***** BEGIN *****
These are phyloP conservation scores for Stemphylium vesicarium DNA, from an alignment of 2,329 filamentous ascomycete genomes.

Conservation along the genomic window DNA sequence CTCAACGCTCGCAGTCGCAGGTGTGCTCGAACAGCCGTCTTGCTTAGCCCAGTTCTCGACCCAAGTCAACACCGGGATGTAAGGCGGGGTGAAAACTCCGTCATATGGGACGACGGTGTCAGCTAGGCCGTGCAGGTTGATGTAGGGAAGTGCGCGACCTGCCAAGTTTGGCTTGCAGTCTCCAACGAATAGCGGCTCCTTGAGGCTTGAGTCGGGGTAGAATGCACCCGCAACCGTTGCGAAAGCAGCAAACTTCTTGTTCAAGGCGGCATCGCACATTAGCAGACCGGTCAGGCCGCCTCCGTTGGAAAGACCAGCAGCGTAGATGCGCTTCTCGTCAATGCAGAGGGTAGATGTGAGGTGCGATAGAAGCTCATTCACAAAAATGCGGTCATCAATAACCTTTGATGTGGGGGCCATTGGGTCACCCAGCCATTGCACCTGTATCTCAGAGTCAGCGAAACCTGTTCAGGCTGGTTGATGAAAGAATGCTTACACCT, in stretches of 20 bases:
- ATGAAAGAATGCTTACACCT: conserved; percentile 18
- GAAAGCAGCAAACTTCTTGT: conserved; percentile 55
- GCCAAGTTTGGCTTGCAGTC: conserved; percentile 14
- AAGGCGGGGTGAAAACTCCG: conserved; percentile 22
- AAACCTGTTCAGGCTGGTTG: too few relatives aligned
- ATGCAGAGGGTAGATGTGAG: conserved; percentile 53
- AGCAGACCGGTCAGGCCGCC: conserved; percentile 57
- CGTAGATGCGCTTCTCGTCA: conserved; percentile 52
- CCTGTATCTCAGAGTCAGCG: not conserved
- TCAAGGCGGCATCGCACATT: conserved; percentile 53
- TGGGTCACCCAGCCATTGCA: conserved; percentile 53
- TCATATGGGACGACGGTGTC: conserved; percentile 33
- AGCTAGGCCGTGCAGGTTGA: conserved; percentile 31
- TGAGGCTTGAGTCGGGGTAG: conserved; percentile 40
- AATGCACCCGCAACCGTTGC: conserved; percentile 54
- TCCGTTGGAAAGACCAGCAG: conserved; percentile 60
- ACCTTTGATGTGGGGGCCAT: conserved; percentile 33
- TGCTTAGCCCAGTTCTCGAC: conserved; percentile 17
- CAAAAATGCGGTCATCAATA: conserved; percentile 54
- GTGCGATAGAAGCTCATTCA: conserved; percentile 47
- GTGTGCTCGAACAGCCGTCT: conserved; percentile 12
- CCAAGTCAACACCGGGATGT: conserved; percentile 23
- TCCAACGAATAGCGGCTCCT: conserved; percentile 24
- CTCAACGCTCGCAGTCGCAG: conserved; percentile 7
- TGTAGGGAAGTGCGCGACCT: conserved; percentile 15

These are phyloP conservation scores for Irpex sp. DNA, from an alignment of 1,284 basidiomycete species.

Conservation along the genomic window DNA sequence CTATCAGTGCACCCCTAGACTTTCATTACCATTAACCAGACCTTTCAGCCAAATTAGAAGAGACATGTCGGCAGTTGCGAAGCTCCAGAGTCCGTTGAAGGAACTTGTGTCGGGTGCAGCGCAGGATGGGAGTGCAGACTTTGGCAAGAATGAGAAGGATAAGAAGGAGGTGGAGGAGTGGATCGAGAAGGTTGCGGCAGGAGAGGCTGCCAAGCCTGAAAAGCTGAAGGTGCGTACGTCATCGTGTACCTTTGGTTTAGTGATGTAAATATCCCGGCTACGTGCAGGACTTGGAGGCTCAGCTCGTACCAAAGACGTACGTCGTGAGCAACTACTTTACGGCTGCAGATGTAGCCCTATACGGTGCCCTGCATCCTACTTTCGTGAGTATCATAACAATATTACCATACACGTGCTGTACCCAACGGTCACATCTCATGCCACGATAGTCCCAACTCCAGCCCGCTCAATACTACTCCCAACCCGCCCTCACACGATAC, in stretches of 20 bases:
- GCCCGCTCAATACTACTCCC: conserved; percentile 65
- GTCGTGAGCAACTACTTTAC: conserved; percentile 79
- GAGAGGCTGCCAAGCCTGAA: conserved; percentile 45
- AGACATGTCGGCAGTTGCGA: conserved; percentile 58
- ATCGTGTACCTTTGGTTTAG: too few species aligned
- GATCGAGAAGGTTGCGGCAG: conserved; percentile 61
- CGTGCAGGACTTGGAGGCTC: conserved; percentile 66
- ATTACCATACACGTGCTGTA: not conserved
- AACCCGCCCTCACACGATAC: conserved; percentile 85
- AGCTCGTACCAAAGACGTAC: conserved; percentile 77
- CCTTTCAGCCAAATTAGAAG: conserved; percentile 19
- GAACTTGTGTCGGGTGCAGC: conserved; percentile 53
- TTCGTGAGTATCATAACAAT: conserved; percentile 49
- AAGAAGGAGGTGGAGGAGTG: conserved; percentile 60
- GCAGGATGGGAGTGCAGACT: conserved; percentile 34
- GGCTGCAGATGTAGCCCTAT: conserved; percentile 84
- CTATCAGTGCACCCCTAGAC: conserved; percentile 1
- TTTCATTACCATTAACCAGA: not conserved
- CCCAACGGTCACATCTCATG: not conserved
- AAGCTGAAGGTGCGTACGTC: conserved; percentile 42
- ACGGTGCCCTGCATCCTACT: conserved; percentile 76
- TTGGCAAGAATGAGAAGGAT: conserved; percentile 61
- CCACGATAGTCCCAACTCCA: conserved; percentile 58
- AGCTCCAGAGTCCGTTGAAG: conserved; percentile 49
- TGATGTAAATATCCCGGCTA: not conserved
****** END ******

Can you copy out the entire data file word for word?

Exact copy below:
These are phyloP conservation scores for Stemphylium vesicarium DNA, from an alignment of 2,329 filamentous ascomycete genomes.

Conservation along the genomic window DNA sequence CTCAACGCTCGCAGTCGCAGGTGTGCTCGAACAGCCGTCTTGCTTAGCCCAGTTCTCGACCCAAGTCAACACCGGGATGTAAGGCGGGGTGAAAACTCCGTCATATGGGACGACGGTGTCAGCTAGGCCGTGCAGGTTGATGTAGGGAAGTGCGCGACCTGCCAAGTTTGGCTTGCAGTCTCCAACGAATAGCGGCTCCTTGAGGCTTGAGTCGGGGTAGAATGCACCCGCAACCGTTGCGAAAGCAGCAAACTTCTTGTTCAAGGCGGCATCGCACATTAGCAGACCGGTCAGGCCGCCTCCGTTGGAAAGACCAGCAGCGTAGATGCGCTTCTCGTCAATGCAGAGGGTAGATGTGAGGTGCGATAGAAGCTCATTCACAAAAATGCGGTCATCAATAACCTTTGATGTGGGGGCCATTGGGTCACCCAGCCATTGCACCTGTATCTCAGAGTCAGCGAAACCTGTTCAGGCTGGTTGATGAAAGAATGCTTACACCT, in stretches of 20 bases:
- ATGAAAGAATGCTTACACCT: conserved; percentile 18
- GAAAGCAGCAAACTTCTTGT: conserved; percentile 55
- GCCAAGTTTGGCTTGCAGTC: conserved; percentile 14
- AAGGCGGGGTGAAAACTCCG: conserved; percentile 22
- AAACCTGTTCAGGCTGGTTG: too few relatives aligned
- ATGCAGAGGGTAGATGTGAG: conserved; percentile 53
- AGCAGACCGGTCAGGCCGCC: conserved; percentile 57
- CGTAGATGCGCTTCTCGTCA: conserved; percentile 52
- CCTGTATCTCAGAGTCAGCG: not conserved
- TCAAGGCGGCATCGCACATT: conserved; percentile 53
- TGGGTCACCCAGCCATTGCA: conserved; percentile 53
- TCATATGGGACGACGGTGTC: conserved; percentile 33
- AGCTAGGCCGTGCAGGTTGA: conserved; percentile 31
- TGAGGCTTGAGTCGGGGTAG: conserved; percentile 40
- AATGCACCCGCAACCGTTGC: conserved; percentile 54
- TCCGTTGGAAAGACCAGCAG: conserved; percentile 60
- ACCTTTGATGTGGGGGCCAT: conserved; percentile 33
- TGCTTAGCCCAGTTCTCGAC: conserved; percentile 17
- CAAAAATGCGGTCATCAATA: conserved; percentile 54
- GTGCGATAGAAGCTCATTCA: conserved; percentile 47
- GTGTGCTCGAACAGCCGTCT: conserved; percentile 12
- CCAAGTCAACACCGGGATGT: conserved; percentile 23
- TCCAACGAATAGCGGCTCCT: conserved; percentile 24
- CTCAACGCTCGCAGTCGCAG: conserved; percentile 7
- TGTAGGGAAGTGCGCGACCT: conserved; percentile 15

These are phyloP conservation scores for Irpex sp. DNA, from an alignment of 1,284 basidiomycete species.

Conservation along the genomic window DNA sequence CTATCAGTGCACCCCTAGACTTTCATTACCATTAACCAGACCTTTCAGCCAAATTAGAAGAGACATGTCGGCAGTTGCGAAGCTCCAGAGTCCGTTGAAGGAACTTGTGTCGGGTGCAGCGCAGGATGGGAGTGCAGACTTTGGCAAGAATGAGAAGGATAAGAAGGAGGTGGAGGAGTGGATCGAGAAGGTTGCGGCAGGAGAGGCTGCCAAGCCTGAAAAGCTGAAGGTGCGTACGTCATCGTGTACCTTTGGTTTAGTGATGTAAATATCCCGGCTACGTGCAGGACTTGGAGGCTCAGCTCGTACCAAAGACGTACGTCGTGAGCAACTACTTTACGGCTGCAGATGTAGCCCTATACGGTGCCCTGCATCCTACTTTCGTGAGTATCATAACAATATTACCATACACGTGCTGTACCCAACGGTCACATCTCATGCCACGATAGTCCCAACTCCAGCCCGCTCAATACTACTCCCAACCCGCCCTCACACGATAC, in stretches of 20 bases:
- GCCCGCTCAATACTACTCCC: conserved; percentile 65
- GTCGTGAGCAACTACTTTAC: conserved; percentile 79
- GAGAGGCTGCCAAGCCTGAA: conserved; percentile 45
- AGACATGTCGGCAGTTGCGA: conserved; percentile 58
- ATCGTGTACCTTTGGTTTAG: too few species aligned
- GATCGAGAAGGTTGCGGCAG: conserved; percentile 61
- CGTGCAGGACTTGGAGGCTC: conserved; percentile 66
- ATTACCATACACGTGCTGTA: not conserved
- AACCCGCCCTCACACGATAC: conserved; percentile 85
- AGCTCGTACCAAAGACGTAC: conserved; percentile 77
- CCTTTCAGCCAAATTAGAAG: conserved; percentile 19
- GAACTTGTGTCGGGTGCAGC: conserved; percentile 53
- TTCGTGAGTATCATAACAAT: conserved; percentile 49
- AAGAAGGAGGTGGAGGAGTG: conserved; percentile 60
- GCAGGATGGGAGTGCAGACT: conserved; percentile 34
- GGCTGCAGATGTAGCCCTAT: conserved; percentile 84
- CTATCAGTGCACCCCTAGAC: conserved; percentile 1
- TTTCATTACCATTAACCAGA: not conserved
- CCCAACGGTCACATCTCATG: not conserved
- AAGCTGAAGGTGCGTACGTC: conserved; percentile 42
- ACGGTGCCCTGCATCCTACT: conserved; percentile 76
- TTGGCAAGAATGAGAAGGAT: conserved; percentile 61
- CCACGATAGTCCCAACTCCA: conserved; percentile 58
- AGCTCCAGAGTCCGTTGAAG: conserved; percentile 49
- TGATGTAAATATCCCGGCTA: not conserved